By Shandi Dix, Fort Riley Public AffairsJanuary 28, 2011
FORT RILEY, Kan. - For one Soldier, his fifth deployment will be an exciting one, he said, because it is his first deployment as a military working dog handler.
"It'll be new experiences. I'm looking forward to it. I'm not dreading it at all," said Sgt. Brandon Cleveland, Headquarters and Headquarters Detachment, 97th Military Police Battalion.
Cleveland and his partner, Barry, an 8-year old Belgian Malinois, are no strangers to deployment - this is not Barry's first deployment, either.
The military working dog team left Jan. 15 for a yearlong deployment to Afghanistan in support of Operation Enduring Freedom.
With this being his fifth deployment overall and second to Afghanistan, Cleveland said he knows what's coming.
Military working dog handlers and their partners deploy individually and not with their units, Cleveland said. The team knew of its upcoming deployment, but was not aware of what the mission would be once downrange.
"When we get in-country, that's when they put us where they need us," Cleveland said.
Some ideas of what their mission will be include being attached to a Special Forces unit or working gates conducting vehicle searches, Cleveland said.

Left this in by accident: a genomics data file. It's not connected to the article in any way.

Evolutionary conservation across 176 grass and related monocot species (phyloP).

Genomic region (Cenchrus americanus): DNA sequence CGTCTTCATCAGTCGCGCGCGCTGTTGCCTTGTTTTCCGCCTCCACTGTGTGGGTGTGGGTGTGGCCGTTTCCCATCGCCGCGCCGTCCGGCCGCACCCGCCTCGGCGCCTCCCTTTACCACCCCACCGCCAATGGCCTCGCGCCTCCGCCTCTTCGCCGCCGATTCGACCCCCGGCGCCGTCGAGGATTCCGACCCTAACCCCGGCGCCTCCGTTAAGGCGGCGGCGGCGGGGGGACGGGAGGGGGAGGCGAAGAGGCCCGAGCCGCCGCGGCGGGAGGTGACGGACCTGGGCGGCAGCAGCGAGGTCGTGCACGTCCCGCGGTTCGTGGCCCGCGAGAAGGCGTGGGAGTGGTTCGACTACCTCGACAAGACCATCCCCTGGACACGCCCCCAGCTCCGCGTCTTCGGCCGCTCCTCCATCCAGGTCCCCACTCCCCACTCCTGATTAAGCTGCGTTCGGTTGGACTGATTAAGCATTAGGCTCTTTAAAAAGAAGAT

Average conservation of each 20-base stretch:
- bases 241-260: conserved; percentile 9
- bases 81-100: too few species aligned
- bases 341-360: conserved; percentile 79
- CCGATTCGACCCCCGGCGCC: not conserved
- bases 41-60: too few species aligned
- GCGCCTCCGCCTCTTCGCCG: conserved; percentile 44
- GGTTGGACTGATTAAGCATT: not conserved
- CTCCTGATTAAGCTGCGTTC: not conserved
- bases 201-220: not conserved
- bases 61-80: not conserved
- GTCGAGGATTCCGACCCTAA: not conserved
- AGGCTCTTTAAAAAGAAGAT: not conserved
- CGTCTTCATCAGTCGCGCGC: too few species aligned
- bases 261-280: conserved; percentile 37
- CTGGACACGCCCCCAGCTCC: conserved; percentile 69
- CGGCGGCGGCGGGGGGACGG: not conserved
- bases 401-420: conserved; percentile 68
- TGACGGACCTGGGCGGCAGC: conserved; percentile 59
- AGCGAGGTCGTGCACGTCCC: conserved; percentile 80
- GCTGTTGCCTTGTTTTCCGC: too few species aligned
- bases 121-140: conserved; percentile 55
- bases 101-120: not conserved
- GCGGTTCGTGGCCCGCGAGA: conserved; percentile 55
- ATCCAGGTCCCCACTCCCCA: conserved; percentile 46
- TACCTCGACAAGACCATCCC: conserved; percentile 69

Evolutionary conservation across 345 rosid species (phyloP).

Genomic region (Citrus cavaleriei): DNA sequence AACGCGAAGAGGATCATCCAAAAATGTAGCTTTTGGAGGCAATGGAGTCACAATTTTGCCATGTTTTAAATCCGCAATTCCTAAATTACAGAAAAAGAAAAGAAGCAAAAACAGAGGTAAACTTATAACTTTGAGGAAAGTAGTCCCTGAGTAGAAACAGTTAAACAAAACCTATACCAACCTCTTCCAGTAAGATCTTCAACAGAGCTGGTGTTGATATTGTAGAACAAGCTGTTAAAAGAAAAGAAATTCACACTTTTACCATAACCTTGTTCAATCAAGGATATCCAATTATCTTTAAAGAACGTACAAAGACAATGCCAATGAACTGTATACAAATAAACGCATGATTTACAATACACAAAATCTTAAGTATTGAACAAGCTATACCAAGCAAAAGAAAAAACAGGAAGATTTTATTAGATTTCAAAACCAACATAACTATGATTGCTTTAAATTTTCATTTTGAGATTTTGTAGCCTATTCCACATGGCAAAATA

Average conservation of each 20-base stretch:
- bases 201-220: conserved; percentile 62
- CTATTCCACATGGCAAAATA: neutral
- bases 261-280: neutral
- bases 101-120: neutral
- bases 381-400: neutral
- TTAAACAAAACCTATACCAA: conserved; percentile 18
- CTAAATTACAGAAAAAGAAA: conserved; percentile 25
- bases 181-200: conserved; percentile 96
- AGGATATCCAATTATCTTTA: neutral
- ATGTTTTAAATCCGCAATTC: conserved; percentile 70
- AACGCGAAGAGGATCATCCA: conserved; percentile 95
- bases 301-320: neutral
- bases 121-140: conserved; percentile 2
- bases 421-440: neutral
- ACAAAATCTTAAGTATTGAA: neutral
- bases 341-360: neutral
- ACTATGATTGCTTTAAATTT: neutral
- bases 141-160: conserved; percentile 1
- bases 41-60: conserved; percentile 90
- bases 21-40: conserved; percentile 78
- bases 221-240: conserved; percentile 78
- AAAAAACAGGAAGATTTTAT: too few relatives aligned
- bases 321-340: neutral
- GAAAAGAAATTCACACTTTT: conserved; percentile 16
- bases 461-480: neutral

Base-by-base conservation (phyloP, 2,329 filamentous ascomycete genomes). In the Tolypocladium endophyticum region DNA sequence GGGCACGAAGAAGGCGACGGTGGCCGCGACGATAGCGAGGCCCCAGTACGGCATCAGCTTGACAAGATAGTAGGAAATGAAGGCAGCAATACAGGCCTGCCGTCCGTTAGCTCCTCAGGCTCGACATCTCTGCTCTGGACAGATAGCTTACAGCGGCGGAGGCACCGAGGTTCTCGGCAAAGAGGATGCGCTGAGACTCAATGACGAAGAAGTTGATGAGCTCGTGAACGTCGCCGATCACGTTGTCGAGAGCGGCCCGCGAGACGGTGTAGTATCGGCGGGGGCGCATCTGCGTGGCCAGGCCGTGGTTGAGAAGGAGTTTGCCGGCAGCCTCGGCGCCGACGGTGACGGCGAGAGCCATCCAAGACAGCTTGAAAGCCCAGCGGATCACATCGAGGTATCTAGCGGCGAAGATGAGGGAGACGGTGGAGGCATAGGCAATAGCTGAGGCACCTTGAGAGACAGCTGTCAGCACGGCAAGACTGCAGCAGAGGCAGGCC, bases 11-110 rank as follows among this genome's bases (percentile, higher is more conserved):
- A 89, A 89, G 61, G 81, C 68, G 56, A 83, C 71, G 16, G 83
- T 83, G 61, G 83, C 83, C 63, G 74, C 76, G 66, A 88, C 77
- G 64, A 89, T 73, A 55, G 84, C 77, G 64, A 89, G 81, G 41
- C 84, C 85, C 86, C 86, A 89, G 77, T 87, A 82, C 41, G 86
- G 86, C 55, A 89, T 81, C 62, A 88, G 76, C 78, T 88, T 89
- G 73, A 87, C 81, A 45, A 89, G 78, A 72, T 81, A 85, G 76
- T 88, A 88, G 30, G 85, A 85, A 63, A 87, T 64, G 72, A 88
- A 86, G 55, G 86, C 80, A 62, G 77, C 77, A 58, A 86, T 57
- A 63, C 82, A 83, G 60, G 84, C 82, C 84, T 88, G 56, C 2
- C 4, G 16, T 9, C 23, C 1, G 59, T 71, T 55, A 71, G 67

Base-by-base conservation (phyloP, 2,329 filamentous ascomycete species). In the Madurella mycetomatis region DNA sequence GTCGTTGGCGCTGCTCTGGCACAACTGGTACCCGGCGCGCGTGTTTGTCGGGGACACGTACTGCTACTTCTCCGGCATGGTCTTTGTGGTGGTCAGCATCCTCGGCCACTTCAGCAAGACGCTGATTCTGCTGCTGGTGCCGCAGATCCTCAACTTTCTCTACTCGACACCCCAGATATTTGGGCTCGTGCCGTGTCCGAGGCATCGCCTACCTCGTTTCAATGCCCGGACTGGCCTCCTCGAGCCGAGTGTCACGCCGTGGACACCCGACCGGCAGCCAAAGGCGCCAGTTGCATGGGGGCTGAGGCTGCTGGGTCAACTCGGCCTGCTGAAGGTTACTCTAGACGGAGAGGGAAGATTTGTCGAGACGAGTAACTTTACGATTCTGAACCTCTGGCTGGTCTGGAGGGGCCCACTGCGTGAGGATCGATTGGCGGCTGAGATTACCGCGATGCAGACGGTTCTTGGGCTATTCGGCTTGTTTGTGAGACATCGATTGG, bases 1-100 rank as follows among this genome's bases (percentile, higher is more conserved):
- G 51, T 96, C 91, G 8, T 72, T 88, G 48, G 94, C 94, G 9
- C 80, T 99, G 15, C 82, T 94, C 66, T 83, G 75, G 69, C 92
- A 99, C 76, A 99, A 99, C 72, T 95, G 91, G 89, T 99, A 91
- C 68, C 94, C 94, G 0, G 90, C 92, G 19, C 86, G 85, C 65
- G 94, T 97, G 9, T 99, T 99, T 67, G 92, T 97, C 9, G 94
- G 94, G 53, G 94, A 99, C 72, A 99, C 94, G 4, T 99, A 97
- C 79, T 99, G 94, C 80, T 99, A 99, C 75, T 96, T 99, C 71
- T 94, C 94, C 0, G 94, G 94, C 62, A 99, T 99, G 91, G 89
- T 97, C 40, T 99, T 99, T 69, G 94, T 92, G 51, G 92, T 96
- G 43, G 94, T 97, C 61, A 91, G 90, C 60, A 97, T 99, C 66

Training is the key when preparing for deployment with any military unit - the same goes for the military working dog unit, he said.
"We train every day. It's an ongoing training process," Cleveland said.
When a four-legged Soldier is part of the training, he said, the length of time for training can vary.
"Some dogs, you can start training with them, and it'll only take a couple weeks to get to a certain level that you need to be at," Cleveland said. "With other dogs, it might take a couple months."
Prior to deploying, the team had to go through a certification process.
"Before we get certified to be able to deploy, we have to go through a validation with our kennel master here, which is multiple detection problems, a lot of aggression training and things like that," Cleveland said.
Once the kennel master validates the team, it goes on to a three-day to weeklong certification for the same areas of training.
"Once they stamp you that you're certified as a team, then you're good to go - you can work the road here or get deployed," Cleveland said.
Cleveland and his wife, Ashley, have three children, Michaela, 5, Mckenzie, 4, and Kennedy, 1.